I remember sitting in a plane from London to LAX around 1990 reading New Scientist magazine which had a case study about building motorways in the UK which said that as soon as they built a new one and opened it, it was full. So what do they do? Build more. What happens? They fill up.

Do we have to put up with traffic congestion and join the great cities of the world by increasing the cost of living, buying ever more cars and wasting emotional and physical energy and personal time sitting in motorway parking lots?

I don’t think so. I think there is a lot we can do. I think today we have the technology more than ever to work smarter. I’m not saying its an easy fix, but I’m saying we can have our cake and eat it too.

Many of the things I wrote about in that first book still apply, back then I needed to run training courses to teach people how to do email and manage their time, focus and remote working. I still have letters of thanks from people who attended my training courses and the book was even used in American universities business studies.

Today we have much more user friendly technology, but many of us are too busy being busy to stop and do something about it. But at what cost? Hopefully my next book will help more people and businesses to increase work life balance and if over time reduce congestion in urban areas. It’s not rocket science, it’s common sense.

So how about it? Would you like to achieve greater results in less time and have more time to spend with your family or doing things that you have a passion for?

 

Posted in Auckland, Autonomous cars, Business, Business Consultant, Communications, Consultant, driving, Education, Foresight, Future, Futurist, good books, human logic, Innovation, Location Based Consultant, Location Based Servces, Motoring, motorway, Smart City, Society, SoLoMo, TDM, Technology, telecommunications, the future, traffic congestion, Traffic Control, traffic demand, traffic design, Traffic jam, Traffic Management, Traffic Optimization, travel demand management | Tagged , , , , , , , , , , , , , , , | Leave a comment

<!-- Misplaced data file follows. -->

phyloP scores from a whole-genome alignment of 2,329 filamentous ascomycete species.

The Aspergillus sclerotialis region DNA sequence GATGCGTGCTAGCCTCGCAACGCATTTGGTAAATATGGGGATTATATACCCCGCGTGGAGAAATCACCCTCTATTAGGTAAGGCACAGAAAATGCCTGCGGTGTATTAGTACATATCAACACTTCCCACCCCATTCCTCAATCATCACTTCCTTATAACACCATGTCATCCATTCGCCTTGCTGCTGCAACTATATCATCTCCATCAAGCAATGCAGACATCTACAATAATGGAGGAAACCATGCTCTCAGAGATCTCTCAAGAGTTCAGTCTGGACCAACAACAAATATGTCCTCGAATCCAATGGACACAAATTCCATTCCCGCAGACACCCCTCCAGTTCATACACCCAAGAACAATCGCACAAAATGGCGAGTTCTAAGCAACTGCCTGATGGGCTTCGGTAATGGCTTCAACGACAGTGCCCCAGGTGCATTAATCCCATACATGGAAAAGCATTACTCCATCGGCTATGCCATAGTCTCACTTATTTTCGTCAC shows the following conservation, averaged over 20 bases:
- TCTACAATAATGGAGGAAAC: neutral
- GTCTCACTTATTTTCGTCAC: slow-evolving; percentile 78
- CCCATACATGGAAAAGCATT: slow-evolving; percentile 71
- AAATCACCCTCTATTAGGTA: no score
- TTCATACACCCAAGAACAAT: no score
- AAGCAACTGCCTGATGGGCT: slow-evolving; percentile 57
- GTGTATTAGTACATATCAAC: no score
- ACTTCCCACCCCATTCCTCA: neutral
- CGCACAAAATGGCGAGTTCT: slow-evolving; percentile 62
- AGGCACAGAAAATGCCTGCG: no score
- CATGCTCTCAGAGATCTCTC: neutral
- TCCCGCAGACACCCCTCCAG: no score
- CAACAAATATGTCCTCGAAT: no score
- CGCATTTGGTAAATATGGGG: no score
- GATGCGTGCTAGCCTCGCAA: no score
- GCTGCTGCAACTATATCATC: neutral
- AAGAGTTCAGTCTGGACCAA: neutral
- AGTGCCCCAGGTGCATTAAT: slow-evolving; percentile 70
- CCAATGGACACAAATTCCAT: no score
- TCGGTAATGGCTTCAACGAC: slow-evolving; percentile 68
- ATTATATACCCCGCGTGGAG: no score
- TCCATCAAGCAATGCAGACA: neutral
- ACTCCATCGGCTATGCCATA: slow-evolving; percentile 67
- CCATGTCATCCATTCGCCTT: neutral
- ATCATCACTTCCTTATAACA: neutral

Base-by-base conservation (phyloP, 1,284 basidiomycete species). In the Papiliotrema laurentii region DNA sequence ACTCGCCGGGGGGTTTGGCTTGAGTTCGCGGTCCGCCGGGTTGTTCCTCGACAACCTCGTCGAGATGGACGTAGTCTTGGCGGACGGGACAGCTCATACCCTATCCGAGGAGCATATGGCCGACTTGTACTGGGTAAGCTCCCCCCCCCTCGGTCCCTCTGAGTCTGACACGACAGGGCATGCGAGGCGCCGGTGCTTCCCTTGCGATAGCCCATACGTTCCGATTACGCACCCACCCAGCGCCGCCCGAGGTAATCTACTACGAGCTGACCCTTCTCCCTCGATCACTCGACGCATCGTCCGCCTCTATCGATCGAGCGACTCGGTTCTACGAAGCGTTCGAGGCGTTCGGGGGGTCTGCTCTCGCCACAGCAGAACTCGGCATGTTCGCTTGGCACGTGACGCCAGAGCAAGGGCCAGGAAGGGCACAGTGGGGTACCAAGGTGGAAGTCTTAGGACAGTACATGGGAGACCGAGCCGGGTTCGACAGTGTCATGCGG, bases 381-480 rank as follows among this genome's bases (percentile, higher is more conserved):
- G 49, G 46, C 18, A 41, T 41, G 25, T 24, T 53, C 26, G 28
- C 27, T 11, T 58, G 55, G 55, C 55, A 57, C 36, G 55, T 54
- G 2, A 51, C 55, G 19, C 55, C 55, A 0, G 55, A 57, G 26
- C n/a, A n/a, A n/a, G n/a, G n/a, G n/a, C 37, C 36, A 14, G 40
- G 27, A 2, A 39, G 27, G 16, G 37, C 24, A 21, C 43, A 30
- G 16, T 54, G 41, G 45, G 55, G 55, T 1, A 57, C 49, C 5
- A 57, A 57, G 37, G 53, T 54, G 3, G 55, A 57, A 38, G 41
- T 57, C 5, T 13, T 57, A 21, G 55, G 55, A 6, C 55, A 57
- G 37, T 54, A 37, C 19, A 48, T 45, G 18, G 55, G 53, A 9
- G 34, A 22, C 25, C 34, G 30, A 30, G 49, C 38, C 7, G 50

Finally a Device to Track Anything Like a Magpie Does

Handley

Calum Handley, Raul Oaida and Derek Handley

I’ve known Derek Handley and his family for a long time, since a young group of entrepreneurs won the NZ Wireless Data Forum’s mobile app competition (I was President at the time, helped conceive and judge  it) many many years ago with a concept of a mobile gambling app where fans could make bets with each other at a sporting match (which would have been a winner if it wasn’t for monopolies and gambling laws at the time) and formed The Hyperfactory. I had the pleasure of watching them (from a distance) develop some amazing campaigns, sell, create Snakk Media and  get involved in many other projects.

Some of the most exciting ideas they had didn’t happen for various reasons, which is all part of the game of being an entrepreneur, but in others they were true pioneers. What I most admired about them was that they had true grit and passion for their work and for making a difference. I remember visiting their offices many times in the early days and I can tell you that they really put in the hours and obstacles were just stepping stones. While I was trying to support entrepreneurs, they were changing the future, from New Zealand.